A few pastors accept the Good News on September 19. One of them, Don Giovanni, invites us, puts us up for the night and, as it starts to rain, gives us an old umbrella.

On September 20, we go in the rain to a few parishes and some people receive the Kerygma with joy. I remember this: it is evening and we enter a church; an old man, Don Luciano, comes in before us, as he is saying the rosary. On hearing the words of Annunciation, “The Peace of the Lord be with you! Christ is risen and loves you!,” he is overjoyed and praises the Lord. We do not find shelter anywhere: neither at the Franciscans, nor at a rectory, nor in a guesthouse, and so go back to the station waiting room – such is God’s will. Sometimes we stay up in the city’s main square until 11 p.m. and listen to someone play the harmonica. Whenever I hear the sound now, it feels like someone is touching my heart and reviving the experience of rejection (“He was spurned and avoided by men, a man of suffering, accustomed to infirmity” – a prophecy of the Servant of Yahweh, Isa 53:3) as well as the call and longing for authentic Gospel. Once we go to a trash bin to find some food. How difficult it is to take food out of a trash bin! Our pride does not let us do it, repels us from doing so. This experience helps me view beggars differently: how much humility they must have!

On September 21, the day of Matthew the Evangelist, very tired, we go to a park to pray and I ask for the grace of conversion.

Finally, on Saturday, September 22, we go to Calderara near Bologna to Father Francesco Cupini from Kiko and Carmen’s former team. When we enter the church, he says he thought we were photographers to take pictures at the wedding which was about to begin. “Yes,” says I, “the persons of itinerant catechists are like photographs: they show how Jesus is treated.” Full of gratitude for the wonders of the Lord we have experienced, I celebrate the Eucharist with neocatechumens.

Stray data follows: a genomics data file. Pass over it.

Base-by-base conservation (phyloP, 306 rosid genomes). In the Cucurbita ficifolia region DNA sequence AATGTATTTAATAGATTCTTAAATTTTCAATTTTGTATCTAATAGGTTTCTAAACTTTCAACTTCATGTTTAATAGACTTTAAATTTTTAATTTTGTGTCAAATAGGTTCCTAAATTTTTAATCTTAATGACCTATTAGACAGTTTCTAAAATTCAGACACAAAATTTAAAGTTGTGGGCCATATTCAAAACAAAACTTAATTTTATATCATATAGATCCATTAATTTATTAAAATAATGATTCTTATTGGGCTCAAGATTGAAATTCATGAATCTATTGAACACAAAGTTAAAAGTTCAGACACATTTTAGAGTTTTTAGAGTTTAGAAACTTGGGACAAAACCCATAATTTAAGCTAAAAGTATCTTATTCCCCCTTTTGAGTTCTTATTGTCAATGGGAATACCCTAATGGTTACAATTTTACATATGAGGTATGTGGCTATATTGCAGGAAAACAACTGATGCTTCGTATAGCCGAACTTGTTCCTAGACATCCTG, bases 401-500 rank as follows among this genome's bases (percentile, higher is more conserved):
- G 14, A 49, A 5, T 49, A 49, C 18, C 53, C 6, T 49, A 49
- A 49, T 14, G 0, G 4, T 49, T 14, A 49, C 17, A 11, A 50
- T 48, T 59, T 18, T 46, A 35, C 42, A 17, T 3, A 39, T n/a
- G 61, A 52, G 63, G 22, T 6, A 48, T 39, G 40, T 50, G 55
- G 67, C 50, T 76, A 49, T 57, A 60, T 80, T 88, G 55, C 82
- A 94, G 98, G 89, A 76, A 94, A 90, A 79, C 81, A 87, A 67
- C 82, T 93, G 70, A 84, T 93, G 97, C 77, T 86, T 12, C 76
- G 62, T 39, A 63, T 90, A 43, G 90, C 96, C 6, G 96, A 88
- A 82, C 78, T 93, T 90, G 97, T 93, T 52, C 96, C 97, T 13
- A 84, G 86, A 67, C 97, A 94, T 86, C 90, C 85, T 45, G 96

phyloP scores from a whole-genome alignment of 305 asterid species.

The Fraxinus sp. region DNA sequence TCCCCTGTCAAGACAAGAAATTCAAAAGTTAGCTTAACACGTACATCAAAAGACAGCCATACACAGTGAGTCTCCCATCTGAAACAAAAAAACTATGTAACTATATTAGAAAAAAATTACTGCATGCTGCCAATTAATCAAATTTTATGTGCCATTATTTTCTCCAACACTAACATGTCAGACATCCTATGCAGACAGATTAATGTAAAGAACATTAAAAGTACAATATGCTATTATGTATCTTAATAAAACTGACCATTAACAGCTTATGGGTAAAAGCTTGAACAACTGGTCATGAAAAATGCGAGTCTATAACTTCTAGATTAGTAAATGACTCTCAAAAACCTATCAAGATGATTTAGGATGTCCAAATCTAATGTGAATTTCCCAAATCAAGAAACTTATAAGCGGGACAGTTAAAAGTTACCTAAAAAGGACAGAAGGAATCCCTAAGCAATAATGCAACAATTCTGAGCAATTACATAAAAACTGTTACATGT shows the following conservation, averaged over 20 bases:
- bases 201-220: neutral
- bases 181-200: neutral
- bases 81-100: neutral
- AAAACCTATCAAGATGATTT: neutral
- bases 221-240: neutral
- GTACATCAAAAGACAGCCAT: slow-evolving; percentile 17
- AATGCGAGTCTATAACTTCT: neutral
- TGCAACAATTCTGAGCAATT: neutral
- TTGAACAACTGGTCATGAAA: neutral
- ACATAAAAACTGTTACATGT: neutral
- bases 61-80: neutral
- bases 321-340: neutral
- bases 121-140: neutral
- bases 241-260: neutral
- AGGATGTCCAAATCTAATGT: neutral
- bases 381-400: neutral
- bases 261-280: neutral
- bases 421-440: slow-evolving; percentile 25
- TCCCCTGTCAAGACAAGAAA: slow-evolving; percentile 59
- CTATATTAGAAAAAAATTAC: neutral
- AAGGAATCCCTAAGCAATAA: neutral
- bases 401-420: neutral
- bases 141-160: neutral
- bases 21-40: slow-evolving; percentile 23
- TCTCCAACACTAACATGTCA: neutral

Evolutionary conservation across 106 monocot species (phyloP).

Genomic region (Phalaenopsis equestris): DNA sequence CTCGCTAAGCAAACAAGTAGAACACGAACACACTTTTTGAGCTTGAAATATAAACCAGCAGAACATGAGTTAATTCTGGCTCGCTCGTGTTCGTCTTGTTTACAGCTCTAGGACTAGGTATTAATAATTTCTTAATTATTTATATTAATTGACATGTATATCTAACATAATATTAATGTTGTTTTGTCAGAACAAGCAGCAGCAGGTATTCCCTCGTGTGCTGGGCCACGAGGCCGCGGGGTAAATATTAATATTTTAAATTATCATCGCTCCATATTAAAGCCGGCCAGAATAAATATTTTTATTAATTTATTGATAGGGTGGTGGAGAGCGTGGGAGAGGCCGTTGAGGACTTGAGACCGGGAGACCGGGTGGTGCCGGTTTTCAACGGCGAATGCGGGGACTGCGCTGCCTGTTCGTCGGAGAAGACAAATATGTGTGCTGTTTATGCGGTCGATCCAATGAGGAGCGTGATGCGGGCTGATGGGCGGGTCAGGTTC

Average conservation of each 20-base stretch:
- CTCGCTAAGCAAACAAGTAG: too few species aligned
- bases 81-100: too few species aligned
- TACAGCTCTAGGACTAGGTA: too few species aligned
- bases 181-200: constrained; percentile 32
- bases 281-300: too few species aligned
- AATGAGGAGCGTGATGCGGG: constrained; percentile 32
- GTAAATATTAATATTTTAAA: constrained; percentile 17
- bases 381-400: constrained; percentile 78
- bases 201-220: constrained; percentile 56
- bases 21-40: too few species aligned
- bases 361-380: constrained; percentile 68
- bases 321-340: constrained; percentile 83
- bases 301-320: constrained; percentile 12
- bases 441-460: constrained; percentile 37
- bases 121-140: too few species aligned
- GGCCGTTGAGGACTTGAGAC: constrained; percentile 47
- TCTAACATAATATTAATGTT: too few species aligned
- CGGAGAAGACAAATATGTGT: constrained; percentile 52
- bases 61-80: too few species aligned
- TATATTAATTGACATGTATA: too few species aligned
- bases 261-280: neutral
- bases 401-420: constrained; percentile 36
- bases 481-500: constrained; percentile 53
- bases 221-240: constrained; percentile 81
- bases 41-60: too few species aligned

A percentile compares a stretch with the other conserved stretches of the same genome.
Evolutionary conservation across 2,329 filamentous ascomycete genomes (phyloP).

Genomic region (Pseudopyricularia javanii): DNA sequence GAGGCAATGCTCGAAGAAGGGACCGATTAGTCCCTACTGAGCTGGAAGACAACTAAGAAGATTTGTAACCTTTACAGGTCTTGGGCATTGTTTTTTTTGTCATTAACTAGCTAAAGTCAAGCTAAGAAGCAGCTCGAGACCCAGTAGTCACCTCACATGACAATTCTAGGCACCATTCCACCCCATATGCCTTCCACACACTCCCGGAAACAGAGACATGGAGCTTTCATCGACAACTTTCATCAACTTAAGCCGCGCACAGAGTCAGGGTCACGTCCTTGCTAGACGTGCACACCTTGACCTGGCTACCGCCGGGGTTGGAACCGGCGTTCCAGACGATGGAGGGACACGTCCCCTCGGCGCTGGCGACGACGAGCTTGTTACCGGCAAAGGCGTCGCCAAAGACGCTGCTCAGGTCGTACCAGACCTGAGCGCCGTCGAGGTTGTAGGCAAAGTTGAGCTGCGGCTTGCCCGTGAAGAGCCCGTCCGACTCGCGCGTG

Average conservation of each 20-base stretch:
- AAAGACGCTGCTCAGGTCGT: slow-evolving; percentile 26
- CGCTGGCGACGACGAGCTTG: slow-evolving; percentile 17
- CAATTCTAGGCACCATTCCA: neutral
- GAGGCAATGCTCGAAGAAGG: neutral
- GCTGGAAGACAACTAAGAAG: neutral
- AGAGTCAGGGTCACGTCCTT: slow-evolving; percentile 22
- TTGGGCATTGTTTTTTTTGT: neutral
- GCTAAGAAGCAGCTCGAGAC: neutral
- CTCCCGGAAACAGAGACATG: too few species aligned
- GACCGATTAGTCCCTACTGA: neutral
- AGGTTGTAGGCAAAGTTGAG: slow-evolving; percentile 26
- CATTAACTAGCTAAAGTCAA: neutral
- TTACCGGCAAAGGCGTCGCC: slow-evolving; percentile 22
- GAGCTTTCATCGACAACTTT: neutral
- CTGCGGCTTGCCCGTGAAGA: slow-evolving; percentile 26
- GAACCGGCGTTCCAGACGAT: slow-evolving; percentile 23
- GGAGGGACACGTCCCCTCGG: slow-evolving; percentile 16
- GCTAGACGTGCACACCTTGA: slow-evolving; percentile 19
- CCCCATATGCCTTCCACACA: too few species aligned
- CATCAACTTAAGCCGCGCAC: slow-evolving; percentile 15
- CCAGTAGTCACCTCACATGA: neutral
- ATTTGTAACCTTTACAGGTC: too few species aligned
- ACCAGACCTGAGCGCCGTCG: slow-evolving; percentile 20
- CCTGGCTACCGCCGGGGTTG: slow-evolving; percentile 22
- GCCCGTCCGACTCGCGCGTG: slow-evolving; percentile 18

On the Sunday of September 23 we returned from our itinerancy to the tent at Porto San Giorgio near Ancona. Catechists sent to the whole world returned with great joy because “those who go forth weeping will return with cries of joy” (cf. Ps 126:6). They returned to the hill of the Suffering Servant of Yahwe with great happiness, telling the works of the Lord. All of them came back, no-one was missing although they had been itinerating in jeopardy, amongst the Camorra, in Cuba, Moscow or China. The Lord showed his power over death by making use of the little ones, defenseless like children. Catechists who worked in Holland barely had the strength to climb the hill, for in their mission they experienced rejection many times and were only offered two cups of coffee. In the tent we listened to the testimonies of many brothers and sisters translated simultaneously into several languages. A picture emerged of how Jesus is treated in the world and one could clearly see the scandal of This Love going down to earth. Catechists talked for hours about what this mission meant for them and for the local Churches, as well as about the situation of the Church as a whole. For example, a black catechist in France was asked by a French priest what black people were doing in France, to which he replied: “See, your country colonized mine in Africa and now in return I’m bringing you the Love and Peace of Jesus.” Then the priest said that in order to do that one must have credentials and demanded to be shown a mandate of the Church. The catechist replied that if Mary had demanded to see Gabriel’s credentials, Jesus would never have been born.